Because of his role in allowing anti-Semitic legislation to remain in place following the Allied liberation of North Africa, and his near-hostility toward Israel as president during the Suez crisis, the 34th American president does not have a reputation as a great friend of the Jewish people. Yet, writes Benjamin Runkle, Eisenhower’s dealings with the survivors of the Holocaust in his role as commander of Allied forces in Europe are greatly to his credit.
How Dwight Eisenhower Came to the Jews’ Aid after the Holocaust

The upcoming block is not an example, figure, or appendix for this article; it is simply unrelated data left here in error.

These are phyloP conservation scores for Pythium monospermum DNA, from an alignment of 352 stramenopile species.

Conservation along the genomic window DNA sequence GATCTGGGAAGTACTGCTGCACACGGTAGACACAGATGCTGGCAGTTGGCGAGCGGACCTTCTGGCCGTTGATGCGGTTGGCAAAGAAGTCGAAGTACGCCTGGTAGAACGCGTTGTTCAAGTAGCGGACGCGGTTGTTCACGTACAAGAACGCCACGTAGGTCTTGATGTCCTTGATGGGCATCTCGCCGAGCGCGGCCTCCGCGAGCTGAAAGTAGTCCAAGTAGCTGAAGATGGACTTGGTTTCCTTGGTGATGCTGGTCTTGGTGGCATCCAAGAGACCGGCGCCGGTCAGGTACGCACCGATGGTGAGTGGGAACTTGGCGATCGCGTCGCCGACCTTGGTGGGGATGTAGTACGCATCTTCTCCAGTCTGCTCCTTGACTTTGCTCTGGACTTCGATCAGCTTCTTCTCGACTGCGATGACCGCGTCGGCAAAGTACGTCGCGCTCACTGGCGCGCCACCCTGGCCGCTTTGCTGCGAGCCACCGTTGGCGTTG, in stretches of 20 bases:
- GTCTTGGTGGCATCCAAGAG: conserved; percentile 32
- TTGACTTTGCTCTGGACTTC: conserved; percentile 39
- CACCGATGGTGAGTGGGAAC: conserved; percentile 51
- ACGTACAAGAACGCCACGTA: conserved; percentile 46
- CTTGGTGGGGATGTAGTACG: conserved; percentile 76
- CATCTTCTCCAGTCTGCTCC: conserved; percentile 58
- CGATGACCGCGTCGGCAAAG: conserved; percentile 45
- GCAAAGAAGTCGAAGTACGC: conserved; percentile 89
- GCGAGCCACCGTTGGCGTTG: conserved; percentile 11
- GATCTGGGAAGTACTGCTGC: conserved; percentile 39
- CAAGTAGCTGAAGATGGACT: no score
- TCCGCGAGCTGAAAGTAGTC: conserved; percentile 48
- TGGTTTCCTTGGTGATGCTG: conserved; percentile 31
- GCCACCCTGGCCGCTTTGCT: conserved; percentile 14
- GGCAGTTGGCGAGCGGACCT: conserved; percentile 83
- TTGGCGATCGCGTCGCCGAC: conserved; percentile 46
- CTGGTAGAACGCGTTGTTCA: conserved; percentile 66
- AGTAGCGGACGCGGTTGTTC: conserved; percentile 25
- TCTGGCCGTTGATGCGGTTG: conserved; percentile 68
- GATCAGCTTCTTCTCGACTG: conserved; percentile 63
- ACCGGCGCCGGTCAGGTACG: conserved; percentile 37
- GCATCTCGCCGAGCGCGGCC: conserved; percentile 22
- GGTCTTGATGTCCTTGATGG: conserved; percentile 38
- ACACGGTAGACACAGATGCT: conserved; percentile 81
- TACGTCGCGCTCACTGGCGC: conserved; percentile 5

Fearing Abandonment by the U.S., the Saudis Look to Russia and China
Saudi Arabia has been in the news this week because of the recent release of a 2016 FBI report on the role of its subjects in the September 11 terrorist attacks. But there is other, more timely news from the country that the press has largely ignored: a military cooperation agreement concluded last month between Riyadh, a traditional U.S ally, and Moscow, a supporter of the anti-American Iran-Syria axis. Ilan Berman comments: